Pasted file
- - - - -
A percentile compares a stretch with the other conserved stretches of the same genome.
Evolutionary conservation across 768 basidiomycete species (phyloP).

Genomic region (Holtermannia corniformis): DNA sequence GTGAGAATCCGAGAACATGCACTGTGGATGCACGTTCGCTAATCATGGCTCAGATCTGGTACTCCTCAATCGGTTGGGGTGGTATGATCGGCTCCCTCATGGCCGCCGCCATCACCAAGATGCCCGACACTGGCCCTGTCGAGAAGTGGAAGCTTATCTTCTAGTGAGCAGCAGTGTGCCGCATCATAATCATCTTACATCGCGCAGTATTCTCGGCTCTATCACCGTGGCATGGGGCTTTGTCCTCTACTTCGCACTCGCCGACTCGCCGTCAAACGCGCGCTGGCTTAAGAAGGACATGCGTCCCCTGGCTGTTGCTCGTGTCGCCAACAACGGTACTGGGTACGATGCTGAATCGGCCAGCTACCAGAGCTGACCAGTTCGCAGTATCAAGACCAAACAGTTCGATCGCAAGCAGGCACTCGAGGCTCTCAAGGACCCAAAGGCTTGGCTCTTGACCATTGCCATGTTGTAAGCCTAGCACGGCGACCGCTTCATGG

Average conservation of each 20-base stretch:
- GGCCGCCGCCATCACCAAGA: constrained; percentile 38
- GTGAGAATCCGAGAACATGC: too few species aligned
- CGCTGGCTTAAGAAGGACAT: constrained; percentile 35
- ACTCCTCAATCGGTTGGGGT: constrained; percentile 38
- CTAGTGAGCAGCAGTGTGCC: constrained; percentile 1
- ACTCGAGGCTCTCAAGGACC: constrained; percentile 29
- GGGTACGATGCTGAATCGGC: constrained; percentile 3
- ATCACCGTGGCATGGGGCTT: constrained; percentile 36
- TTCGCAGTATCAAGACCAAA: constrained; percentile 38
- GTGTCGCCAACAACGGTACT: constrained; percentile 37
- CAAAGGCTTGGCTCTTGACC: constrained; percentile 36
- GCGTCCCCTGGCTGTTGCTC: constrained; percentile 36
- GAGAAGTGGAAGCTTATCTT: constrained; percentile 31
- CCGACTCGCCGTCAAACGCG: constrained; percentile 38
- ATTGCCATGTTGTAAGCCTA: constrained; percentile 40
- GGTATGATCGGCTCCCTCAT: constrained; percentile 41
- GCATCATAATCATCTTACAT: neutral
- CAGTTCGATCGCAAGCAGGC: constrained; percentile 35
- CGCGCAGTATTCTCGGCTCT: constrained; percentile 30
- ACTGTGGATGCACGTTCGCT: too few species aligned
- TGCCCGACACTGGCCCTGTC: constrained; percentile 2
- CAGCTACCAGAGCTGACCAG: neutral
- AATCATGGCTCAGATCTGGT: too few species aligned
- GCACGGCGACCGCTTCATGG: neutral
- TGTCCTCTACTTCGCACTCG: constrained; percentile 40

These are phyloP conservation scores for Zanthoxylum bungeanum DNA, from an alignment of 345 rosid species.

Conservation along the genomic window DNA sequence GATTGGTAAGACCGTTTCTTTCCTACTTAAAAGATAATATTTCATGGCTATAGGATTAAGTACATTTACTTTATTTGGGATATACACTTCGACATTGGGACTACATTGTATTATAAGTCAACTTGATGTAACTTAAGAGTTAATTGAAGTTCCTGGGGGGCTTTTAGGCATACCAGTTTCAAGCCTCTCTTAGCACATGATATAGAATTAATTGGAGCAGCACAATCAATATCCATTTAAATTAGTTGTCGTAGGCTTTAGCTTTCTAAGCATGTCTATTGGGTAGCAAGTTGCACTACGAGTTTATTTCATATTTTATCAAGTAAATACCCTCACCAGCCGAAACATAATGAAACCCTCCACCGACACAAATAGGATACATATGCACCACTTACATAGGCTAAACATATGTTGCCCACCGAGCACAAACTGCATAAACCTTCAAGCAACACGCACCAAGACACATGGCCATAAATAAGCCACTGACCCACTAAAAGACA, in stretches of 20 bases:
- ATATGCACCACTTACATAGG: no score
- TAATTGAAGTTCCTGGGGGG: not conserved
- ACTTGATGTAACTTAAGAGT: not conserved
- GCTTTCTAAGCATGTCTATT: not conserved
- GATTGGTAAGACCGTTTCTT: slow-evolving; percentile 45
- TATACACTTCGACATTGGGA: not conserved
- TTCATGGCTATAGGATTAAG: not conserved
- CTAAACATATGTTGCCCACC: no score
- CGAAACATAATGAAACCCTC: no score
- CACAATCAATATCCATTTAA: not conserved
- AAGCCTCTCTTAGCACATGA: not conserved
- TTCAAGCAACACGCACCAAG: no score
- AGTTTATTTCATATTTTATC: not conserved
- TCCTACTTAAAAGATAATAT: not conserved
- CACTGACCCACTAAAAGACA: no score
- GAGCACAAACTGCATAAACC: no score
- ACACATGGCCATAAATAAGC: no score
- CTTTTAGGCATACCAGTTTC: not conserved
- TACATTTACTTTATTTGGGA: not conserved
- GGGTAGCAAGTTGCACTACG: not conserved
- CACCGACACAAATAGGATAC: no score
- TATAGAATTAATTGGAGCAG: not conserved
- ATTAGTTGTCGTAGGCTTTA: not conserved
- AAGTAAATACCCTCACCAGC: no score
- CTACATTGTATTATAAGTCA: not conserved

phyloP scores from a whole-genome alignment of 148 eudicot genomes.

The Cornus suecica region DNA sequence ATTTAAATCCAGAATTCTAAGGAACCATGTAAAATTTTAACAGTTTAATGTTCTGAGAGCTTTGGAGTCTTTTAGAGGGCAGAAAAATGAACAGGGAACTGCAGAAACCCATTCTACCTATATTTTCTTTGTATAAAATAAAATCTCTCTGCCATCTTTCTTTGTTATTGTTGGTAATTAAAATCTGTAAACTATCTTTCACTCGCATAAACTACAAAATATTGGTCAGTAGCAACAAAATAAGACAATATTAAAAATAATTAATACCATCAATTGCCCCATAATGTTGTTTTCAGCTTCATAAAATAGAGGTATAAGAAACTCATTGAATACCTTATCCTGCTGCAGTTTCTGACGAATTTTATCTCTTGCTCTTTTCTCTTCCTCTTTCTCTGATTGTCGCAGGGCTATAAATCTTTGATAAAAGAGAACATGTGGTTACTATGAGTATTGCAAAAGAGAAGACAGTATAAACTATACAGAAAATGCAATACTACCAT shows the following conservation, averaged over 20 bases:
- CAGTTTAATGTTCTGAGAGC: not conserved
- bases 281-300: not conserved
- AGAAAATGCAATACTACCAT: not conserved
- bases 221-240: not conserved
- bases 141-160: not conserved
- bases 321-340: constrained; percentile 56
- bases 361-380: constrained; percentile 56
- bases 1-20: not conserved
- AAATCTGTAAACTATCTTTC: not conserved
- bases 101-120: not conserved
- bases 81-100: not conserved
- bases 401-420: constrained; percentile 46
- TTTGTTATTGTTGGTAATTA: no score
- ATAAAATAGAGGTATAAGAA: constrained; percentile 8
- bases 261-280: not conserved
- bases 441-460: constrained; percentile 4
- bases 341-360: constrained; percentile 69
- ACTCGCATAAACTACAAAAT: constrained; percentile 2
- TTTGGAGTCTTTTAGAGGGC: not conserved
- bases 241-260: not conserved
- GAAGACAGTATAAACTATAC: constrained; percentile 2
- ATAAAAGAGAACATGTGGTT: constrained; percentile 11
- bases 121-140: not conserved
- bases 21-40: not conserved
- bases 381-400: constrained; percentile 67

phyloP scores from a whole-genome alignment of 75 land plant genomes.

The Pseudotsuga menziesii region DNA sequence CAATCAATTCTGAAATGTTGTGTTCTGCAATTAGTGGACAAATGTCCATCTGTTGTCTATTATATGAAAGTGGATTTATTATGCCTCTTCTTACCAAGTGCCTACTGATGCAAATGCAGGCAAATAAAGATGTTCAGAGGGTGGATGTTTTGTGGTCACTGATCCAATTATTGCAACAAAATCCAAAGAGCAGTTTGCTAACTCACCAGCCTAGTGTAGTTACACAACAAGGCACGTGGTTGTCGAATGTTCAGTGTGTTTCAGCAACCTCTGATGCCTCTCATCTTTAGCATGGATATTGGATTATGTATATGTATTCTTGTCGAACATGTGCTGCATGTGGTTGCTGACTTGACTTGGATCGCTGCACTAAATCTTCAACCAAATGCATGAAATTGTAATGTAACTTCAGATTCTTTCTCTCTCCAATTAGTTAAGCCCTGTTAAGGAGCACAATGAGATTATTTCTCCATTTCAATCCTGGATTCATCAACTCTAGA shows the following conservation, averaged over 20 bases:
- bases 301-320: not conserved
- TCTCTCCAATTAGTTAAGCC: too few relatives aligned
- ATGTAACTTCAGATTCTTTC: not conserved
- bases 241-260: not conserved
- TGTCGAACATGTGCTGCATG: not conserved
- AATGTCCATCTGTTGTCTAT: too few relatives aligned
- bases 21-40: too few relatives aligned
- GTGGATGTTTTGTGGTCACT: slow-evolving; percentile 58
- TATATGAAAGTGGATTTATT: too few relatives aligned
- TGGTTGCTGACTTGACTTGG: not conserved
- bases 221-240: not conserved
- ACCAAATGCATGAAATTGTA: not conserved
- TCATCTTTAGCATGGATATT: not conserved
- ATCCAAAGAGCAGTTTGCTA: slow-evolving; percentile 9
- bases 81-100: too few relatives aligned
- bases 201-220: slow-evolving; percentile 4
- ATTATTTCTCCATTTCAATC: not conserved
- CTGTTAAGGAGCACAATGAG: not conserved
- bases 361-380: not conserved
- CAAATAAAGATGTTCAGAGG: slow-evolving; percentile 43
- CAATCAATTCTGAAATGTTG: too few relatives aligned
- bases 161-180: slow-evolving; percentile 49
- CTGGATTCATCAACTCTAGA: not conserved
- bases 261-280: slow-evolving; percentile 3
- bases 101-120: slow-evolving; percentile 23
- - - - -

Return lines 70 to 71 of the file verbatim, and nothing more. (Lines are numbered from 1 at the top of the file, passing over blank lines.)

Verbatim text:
- bases 401-420: constrained; percentile 46
- TTTGTTATTGTTGGTAATTA: no score